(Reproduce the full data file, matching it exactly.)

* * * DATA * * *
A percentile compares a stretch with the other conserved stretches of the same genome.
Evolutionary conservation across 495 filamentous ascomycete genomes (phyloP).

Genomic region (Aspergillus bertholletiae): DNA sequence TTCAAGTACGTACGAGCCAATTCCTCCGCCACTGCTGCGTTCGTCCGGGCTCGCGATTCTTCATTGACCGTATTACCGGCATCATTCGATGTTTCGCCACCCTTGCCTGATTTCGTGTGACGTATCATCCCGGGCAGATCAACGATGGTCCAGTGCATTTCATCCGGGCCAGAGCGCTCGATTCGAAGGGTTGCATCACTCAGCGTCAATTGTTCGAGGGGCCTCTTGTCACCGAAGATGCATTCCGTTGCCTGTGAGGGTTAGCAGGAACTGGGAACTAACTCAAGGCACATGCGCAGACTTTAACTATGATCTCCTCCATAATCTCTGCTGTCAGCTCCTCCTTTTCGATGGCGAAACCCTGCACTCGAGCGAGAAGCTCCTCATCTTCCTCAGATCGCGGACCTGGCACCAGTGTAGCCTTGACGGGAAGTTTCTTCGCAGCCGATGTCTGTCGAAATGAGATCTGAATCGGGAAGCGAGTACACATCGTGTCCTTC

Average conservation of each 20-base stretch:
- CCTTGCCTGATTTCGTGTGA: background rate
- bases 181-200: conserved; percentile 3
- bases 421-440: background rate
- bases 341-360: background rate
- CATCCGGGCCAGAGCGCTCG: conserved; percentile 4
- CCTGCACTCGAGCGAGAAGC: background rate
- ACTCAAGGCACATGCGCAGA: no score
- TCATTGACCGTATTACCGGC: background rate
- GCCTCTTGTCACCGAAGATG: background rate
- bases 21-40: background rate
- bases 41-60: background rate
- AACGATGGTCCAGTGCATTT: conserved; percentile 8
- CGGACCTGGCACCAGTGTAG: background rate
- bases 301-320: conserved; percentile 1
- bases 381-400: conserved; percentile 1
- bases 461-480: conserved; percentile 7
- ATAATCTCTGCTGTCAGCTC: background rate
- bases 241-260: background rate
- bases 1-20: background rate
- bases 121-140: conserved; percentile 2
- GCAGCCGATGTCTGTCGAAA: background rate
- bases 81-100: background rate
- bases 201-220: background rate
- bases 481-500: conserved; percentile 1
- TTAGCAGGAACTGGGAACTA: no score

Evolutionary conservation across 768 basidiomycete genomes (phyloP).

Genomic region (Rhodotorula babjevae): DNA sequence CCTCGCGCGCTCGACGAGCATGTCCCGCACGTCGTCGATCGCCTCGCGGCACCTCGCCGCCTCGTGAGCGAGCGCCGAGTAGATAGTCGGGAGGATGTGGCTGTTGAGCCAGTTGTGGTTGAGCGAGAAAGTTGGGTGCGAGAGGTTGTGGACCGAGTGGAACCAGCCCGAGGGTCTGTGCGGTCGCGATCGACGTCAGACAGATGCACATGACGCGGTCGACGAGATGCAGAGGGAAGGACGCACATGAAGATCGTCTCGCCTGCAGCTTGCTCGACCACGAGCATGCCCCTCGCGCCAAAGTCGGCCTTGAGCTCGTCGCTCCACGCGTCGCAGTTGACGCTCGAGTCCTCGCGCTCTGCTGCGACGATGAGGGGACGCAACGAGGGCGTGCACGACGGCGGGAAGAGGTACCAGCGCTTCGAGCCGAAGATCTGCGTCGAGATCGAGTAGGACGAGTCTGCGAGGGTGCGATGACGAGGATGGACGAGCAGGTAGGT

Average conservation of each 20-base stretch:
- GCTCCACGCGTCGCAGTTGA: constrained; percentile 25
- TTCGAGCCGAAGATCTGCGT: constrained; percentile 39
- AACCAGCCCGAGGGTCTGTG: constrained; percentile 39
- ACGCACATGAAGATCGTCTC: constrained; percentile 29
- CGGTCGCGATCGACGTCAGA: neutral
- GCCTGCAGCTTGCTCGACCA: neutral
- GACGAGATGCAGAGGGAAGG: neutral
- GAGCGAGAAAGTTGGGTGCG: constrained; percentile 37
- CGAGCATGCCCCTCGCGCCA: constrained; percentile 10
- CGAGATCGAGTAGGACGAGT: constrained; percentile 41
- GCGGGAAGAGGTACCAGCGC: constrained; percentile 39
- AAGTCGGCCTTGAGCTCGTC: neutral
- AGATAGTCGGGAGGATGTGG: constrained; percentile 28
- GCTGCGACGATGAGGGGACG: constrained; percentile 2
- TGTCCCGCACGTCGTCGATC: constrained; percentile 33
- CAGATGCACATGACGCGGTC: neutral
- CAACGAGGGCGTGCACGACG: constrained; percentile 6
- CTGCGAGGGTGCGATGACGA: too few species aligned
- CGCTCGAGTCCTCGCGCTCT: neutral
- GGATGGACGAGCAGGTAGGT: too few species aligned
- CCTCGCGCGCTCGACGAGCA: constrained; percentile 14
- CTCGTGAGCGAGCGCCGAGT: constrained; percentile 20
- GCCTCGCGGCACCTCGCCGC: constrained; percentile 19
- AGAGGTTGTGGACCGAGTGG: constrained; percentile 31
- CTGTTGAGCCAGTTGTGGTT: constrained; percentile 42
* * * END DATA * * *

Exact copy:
A percentile compares a stretch with the other conserved stretches of the same genome.
Evolutionary conservation across 495 filamentous ascomycete genomes (phyloP).

Genomic region (Aspergillus bertholletiae): DNA sequence TTCAAGTACGTACGAGCCAATTCCTCCGCCACTGCTGCGTTCGTCCGGGCTCGCGATTCTTCATTGACCGTATTACCGGCATCATTCGATGTTTCGCCACCCTTGCCTGATTTCGTGTGACGTATCATCCCGGGCAGATCAACGATGGTCCAGTGCATTTCATCCGGGCCAGAGCGCTCGATTCGAAGGGTTGCATCACTCAGCGTCAATTGTTCGAGGGGCCTCTTGTCACCGAAGATGCATTCCGTTGCCTGTGAGGGTTAGCAGGAACTGGGAACTAACTCAAGGCACATGCGCAGACTTTAACTATGATCTCCTCCATAATCTCTGCTGTCAGCTCCTCCTTTTCGATGGCGAAACCCTGCACTCGAGCGAGAAGCTCCTCATCTTCCTCAGATCGCGGACCTGGCACCAGTGTAGCCTTGACGGGAAGTTTCTTCGCAGCCGATGTCTGTCGAAATGAGATCTGAATCGGGAAGCGAGTACACATCGTGTCCTTC

Average conservation of each 20-base stretch:
- CCTTGCCTGATTTCGTGTGA: background rate
- bases 181-200: conserved; percentile 3
- bases 421-440: background rate
- bases 341-360: background rate
- CATCCGGGCCAGAGCGCTCG: conserved; percentile 4
- CCTGCACTCGAGCGAGAAGC: background rate
- ACTCAAGGCACATGCGCAGA: no score
- TCATTGACCGTATTACCGGC: background rate
- GCCTCTTGTCACCGAAGATG: background rate
- bases 21-40: background rate
- bases 41-60: background rate
- AACGATGGTCCAGTGCATTT: conserved; percentile 8
- CGGACCTGGCACCAGTGTAG: background rate
- bases 301-320: conserved; percentile 1
- bases 381-400: conserved; percentile 1
- bases 461-480: conserved; percentile 7
- ATAATCTCTGCTGTCAGCTC: background rate
- bases 241-260: background rate
- bases 1-20: background rate
- bases 121-140: conserved; percentile 2
- GCAGCCGATGTCTGTCGAAA: background rate
- bases 81-100: background rate
- bases 201-220: background rate
- bases 481-500: conserved; percentile 1
- TTAGCAGGAACTGGGAACTA: no score

Evolutionary conservation across 768 basidiomycete genomes (phyloP).

Genomic region (Rhodotorula babjevae): DNA sequence CCTCGCGCGCTCGACGAGCATGTCCCGCACGTCGTCGATCGCCTCGCGGCACCTCGCCGCCTCGTGAGCGAGCGCCGAGTAGATAGTCGGGAGGATGTGGCTGTTGAGCCAGTTGTGGTTGAGCGAGAAAGTTGGGTGCGAGAGGTTGTGGACCGAGTGGAACCAGCCCGAGGGTCTGTGCGGTCGCGATCGACGTCAGACAGATGCACATGACGCGGTCGACGAGATGCAGAGGGAAGGACGCACATGAAGATCGTCTCGCCTGCAGCTTGCTCGACCACGAGCATGCCCCTCGCGCCAAAGTCGGCCTTGAGCTCGTCGCTCCACGCGTCGCAGTTGACGCTCGAGTCCTCGCGCTCTGCTGCGACGATGAGGGGACGCAACGAGGGCGTGCACGACGGCGGGAAGAGGTACCAGCGCTTCGAGCCGAAGATCTGCGTCGAGATCGAGTAGGACGAGTCTGCGAGGGTGCGATGACGAGGATGGACGAGCAGGTAGGT

Average conservation of each 20-base stretch:
- GCTCCACGCGTCGCAGTTGA: constrained; percentile 25
- TTCGAGCCGAAGATCTGCGT: constrained; percentile 39
- AACCAGCCCGAGGGTCTGTG: constrained; percentile 39
- ACGCACATGAAGATCGTCTC: constrained; percentile 29
- CGGTCGCGATCGACGTCAGA: neutral
- GCCTGCAGCTTGCTCGACCA: neutral
- GACGAGATGCAGAGGGAAGG: neutral
- GAGCGAGAAAGTTGGGTGCG: constrained; percentile 37
- CGAGCATGCCCCTCGCGCCA: constrained; percentile 10
- CGAGATCGAGTAGGACGAGT: constrained; percentile 41
- GCGGGAAGAGGTACCAGCGC: constrained; percentile 39
- AAGTCGGCCTTGAGCTCGTC: neutral
- AGATAGTCGGGAGGATGTGG: constrained; percentile 28
- GCTGCGACGATGAGGGGACG: constrained; percentile 2
- TGTCCCGCACGTCGTCGATC: constrained; percentile 33
- CAGATGCACATGACGCGGTC: neutral
- CAACGAGGGCGTGCACGACG: constrained; percentile 6
- CTGCGAGGGTGCGATGACGA: too few species aligned
- CGCTCGAGTCCTCGCGCTCT: neutral
- GGATGGACGAGCAGGTAGGT: too few species aligned
- CCTCGCGCGCTCGACGAGCA: constrained; percentile 14
- CTCGTGAGCGAGCGCCGAGT: constrained; percentile 20
- GCCTCGCGGCACCTCGCCGC: constrained; percentile 19
- AGAGGTTGTGGACCGAGTGG: constrained; percentile 31
- CTGTTGAGCCAGTTGTGGTT: constrained; percentile 42